Just keep growing.

Thursday, April 11, 2013

Pre-Thesis Implosions

Ignore this. Ignore this. Ignore me for right now, because it's a real shitshow over here.

But I just need to write, and to pass this energy somehow. 

I've heard that things are not this way everywhere in the world. Now, that's a relatively ignorant thing to say; or rather, it makes me sound quite exceptionally ignorant. But, I suppose I am, to some extent. I've been exclusively stateside for several years now, and I guess I've forgotten that the rest of the world can't be described as just "that other country just like America." 

I mean...obviously. But sympathize with me for a second. I live in an incredibly loud nation, and everyone seems to be obsessed with every shade of American business; that is, whenever they're not self-obsessing.

And I'm a little sick of it. I could use a getaway. I could use some quiet. Happily, there are such places within the States, places of peace and quiet, of wilderness, of spirit. I'm going to those places, soon.

But I guess I'm tired of such abrasive American attitudes. Specifically, I have absolutely had it with people who systematically and unapologetically put their own agendas and wants before the needs of others. I live in a nation of self-indulgence, sure; but even worse, I live in a nation of thieves. 

Takers of rights, stealers of soapboxes, quenchers of revolutionary thinking. Because somehow, it's still okay to...

...I trailed off there, because I'm a coward. I can't say what the bottom line is for me. I can't express what I'm really thinking, because I know that it all stems from the root of what is wrong with me. I wish there were somebody who understood what was going on with me without my saying anything, because I want impossible things. What's the big deal, Becca? Why can't you just be honest for a goddamn second? What are you so afraid of, girl who claims to be fearless?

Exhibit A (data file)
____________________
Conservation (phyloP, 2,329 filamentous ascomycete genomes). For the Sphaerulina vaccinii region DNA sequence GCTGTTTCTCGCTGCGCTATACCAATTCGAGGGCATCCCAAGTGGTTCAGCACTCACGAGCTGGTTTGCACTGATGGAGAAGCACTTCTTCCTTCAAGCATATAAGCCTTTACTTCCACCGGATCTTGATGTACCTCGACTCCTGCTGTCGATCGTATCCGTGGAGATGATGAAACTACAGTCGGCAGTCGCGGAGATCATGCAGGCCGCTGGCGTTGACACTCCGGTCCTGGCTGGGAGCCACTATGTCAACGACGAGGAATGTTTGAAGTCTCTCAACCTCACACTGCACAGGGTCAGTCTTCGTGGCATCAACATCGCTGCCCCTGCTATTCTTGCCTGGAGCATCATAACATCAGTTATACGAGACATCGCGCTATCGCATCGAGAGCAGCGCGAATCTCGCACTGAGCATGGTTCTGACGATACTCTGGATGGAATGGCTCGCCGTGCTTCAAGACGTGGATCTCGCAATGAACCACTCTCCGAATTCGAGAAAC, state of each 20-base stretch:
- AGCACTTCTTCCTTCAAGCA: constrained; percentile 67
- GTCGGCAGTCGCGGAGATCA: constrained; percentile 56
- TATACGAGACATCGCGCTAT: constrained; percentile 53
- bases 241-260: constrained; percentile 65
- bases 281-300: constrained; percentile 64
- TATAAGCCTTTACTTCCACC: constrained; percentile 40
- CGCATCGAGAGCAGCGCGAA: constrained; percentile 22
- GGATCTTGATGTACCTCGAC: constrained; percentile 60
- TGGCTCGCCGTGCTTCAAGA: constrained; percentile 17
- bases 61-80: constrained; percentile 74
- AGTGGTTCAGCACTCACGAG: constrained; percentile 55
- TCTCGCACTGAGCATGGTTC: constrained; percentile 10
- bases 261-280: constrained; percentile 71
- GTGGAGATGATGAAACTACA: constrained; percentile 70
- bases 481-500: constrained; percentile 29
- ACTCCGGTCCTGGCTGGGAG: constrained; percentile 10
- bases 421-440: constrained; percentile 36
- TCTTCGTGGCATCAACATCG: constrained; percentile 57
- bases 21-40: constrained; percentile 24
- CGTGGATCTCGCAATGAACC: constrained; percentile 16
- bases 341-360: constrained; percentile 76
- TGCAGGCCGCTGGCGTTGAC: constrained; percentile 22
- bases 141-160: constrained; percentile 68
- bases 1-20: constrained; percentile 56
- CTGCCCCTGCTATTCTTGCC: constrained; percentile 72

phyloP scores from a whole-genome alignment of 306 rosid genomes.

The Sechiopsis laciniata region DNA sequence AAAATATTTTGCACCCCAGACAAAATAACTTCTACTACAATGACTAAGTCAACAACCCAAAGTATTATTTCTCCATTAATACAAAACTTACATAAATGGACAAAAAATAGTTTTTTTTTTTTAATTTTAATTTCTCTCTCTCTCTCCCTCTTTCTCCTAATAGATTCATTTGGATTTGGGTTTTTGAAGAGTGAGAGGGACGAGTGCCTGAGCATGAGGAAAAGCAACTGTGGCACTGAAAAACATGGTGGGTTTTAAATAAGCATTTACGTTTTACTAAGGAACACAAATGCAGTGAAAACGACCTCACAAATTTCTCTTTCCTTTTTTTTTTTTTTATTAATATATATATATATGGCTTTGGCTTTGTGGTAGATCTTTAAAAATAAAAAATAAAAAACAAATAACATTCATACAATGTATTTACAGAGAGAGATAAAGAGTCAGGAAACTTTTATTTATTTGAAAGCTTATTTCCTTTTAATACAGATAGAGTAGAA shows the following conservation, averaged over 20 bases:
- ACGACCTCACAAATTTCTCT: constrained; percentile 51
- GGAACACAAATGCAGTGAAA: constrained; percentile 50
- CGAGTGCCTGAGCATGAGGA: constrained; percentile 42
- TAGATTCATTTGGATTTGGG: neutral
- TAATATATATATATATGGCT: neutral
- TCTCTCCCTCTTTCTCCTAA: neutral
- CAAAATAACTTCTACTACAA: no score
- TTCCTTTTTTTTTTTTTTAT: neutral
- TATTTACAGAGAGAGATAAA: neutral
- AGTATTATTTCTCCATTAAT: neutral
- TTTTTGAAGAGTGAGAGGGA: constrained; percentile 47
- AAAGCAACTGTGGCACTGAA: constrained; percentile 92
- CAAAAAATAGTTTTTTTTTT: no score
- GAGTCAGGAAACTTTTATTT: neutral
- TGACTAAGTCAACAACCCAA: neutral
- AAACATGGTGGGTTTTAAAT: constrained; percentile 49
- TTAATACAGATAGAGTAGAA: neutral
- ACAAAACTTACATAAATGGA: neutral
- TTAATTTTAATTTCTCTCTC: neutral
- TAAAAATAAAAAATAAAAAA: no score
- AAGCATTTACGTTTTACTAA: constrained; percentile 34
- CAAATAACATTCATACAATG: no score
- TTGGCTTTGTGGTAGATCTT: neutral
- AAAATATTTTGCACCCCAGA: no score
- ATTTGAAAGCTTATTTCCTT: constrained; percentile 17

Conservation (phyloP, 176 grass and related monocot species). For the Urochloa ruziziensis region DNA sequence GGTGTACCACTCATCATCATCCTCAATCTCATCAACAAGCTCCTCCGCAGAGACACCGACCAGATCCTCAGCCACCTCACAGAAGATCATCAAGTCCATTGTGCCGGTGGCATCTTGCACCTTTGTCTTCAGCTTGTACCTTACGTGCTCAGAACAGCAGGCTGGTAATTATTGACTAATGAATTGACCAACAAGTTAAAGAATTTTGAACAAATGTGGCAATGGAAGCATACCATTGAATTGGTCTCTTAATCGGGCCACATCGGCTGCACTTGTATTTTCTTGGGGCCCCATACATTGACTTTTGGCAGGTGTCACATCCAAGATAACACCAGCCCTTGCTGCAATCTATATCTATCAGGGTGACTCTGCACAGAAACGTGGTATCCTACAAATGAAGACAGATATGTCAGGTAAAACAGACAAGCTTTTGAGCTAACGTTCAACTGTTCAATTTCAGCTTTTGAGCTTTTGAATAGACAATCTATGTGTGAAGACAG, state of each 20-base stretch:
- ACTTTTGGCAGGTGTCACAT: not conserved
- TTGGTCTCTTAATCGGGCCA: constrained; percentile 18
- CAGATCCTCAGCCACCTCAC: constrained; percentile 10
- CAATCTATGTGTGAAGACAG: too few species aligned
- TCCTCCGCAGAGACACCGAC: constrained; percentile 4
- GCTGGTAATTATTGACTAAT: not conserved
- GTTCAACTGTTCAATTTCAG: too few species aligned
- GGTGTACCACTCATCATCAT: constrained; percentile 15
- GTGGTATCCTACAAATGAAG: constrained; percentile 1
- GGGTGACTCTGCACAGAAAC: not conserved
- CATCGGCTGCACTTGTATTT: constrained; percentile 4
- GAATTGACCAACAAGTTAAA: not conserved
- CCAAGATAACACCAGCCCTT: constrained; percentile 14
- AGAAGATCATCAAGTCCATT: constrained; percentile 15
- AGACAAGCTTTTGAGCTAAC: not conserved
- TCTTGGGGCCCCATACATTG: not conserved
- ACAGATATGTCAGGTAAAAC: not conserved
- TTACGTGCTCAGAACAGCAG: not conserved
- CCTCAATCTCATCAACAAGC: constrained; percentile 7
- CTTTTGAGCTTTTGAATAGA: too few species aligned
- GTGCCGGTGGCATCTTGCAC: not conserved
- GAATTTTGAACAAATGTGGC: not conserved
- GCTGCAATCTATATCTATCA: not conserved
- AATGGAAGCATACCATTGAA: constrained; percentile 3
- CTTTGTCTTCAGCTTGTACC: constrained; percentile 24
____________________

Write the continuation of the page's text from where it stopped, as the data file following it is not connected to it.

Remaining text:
I dance around my core, like a proto-planetary disk, because I don't want to implode like a dying star. But I'm almost past that critical point when there isn't anything left that I can do to prevent that inevitable supernova. I will die, somehow, if I don't talk about this sometime soon. Because it has to be fixed, and I don't know how to fix it, and once I say things out loud, they aren't so impossible to overcome.

For now, I will just say that I yearn to live open-armed. I want the tired and lonely and broken souls to come into mine, and realize that there is so much of a reason to live. I feel for their tiny tremors and oceans of tears, and I want those tremors to mean something, and the oceans to rise in tidal waves, and for those trauma symptoms to become sources of energy and power in otherwise feeble, tired, violated, powerless little bodies. I want to help us create out of what others have attempted to destroy. I want to help.

Also, I want to get better. I want to get better. I want to get better. Please. I will get better.

For now, though, I'll write my thesis and continue to live a wonderful life.

Monday, April 01, 2013

Confessions of a Newly-Hatched Chreaster

Firstly, the happiest of Easter tidings to my small following! I'm a big fan of this day and everything it stands for. From its ancient roots celebrating fertility, to the triumph of Christ's resurrection, to consuming enormous amounts of chocolate bunnies, I'm down with it all.

In my last year of undergrad, I came home for probably the last Easter for a while. I had already decided in my mind that I would go to my home church, and everything would be fine, and it would be lovely, and a great production, and a meaningful message, etcetera etcetera etcetera. Easter is a family holiday. I wasn't going to let my selfishness get in the way of family time at my family's church.